For a moment, let’s assume that every building fit-out in New Zealand is miraculously designed and built to comply with NZS1170.5. Although this would be a vast improvement on the reality*, this means that at best the probability of collapse and failure of these non-structural elements (and therefore the risk to human life) is deemed at an acceptable level. This does not mean that the building interiors are designed to be resilient.
Non-structural elements are a significant percentage of the overall build cost. After damaging earthquakes, they often comprise a large portion of the cost of repair.
The ULS (Ultimate Limit State) design criteria are set to provide the required level of confidence that the life safety objective has been met across all rare events. This doesn’t extend to limiting damage. (SLS2 (Serviceability Limit State) does limit damage for buildings that are required to be functional in the post-earthquake period — fire stations and hospitals for example. When a building is designed to SLS2, there is an expectation that return to a full operational state may take minutes to hours (rather than days). For most commercial buildings, much like the crumple zones in cars, codes and standards are designed to only protect life. Buildings that’s aren’t essential post-disaster are not designed to survive a major event.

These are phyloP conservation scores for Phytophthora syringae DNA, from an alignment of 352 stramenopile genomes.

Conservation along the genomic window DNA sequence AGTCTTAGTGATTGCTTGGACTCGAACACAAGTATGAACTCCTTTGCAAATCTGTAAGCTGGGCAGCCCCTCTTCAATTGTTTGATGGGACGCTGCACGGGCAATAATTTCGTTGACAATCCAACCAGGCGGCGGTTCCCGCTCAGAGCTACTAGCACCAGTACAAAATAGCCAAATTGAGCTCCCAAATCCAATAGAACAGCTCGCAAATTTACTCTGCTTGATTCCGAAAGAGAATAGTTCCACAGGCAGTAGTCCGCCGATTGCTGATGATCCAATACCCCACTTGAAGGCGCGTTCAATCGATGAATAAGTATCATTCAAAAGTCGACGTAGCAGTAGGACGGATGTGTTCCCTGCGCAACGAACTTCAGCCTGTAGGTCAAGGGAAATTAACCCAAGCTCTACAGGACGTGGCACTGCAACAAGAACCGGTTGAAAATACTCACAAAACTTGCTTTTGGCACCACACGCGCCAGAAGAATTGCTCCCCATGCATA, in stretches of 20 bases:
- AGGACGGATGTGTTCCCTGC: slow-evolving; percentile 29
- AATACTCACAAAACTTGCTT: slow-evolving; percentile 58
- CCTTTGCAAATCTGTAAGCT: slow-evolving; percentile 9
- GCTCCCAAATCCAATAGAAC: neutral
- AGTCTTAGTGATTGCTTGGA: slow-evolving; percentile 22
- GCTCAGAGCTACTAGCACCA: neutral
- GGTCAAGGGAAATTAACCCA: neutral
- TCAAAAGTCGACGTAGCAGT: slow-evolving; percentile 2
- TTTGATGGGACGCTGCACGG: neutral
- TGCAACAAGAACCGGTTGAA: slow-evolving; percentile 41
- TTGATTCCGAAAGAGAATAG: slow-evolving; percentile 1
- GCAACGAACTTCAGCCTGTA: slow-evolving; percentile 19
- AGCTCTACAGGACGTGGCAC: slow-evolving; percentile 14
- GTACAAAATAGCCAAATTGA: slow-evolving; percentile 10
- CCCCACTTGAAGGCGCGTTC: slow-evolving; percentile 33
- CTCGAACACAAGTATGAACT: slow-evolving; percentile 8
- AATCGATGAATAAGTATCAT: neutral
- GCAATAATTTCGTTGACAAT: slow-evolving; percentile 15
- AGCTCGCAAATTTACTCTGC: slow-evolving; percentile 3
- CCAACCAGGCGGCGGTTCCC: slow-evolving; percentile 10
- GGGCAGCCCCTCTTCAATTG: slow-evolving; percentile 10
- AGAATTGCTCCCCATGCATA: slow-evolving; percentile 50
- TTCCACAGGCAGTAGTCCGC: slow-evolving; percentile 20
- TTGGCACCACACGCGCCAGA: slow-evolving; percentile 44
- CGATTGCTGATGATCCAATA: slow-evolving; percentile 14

In a planet increasingly drowning in waste, can the NZ building industry do better? Should we do better?
Plastic bags are being banned, yet this waste pales in comparison to the amount of construction demolition that has been discarded in landfill since the Canterbury/Seddon/Kaikoura quakes.
Resilience is intricately connected to sustainable design. When it comes to seismic compliance, the concept of resilience makes designers and builders question this short-term cost-centred construction approach. Could resilience, coupled with sustainable design, encourage the construction of higher-quality buildings and infrastructure with a longer-term view? As designers, builders and manufacturers begin to take into account the environmental cost of design decisions, they must extend this thinking to making buildings last after a significant event. Surely this is a better result all-round?
* Kevin O’Conner Associates, Survey of Seismic Restraint Of Non Structural Elements In Existing Commercial Buildings Detailed Seismic Assessment. Report On Stage 2 – Full Study. 2016
In a study commissioned by MBIE, of 41 larger commercial buildings sampled, 89% of ceilings needed seismic restraint upgrades to comply with the standard, and 85% of interior partitions did. Not only were ceilings unbraced but many plumbing pipes, electrical and data cables, HVAC units and light fittings were supported directly by the ceiling grid or even ceiling tiles. Each of these elements required upgrading.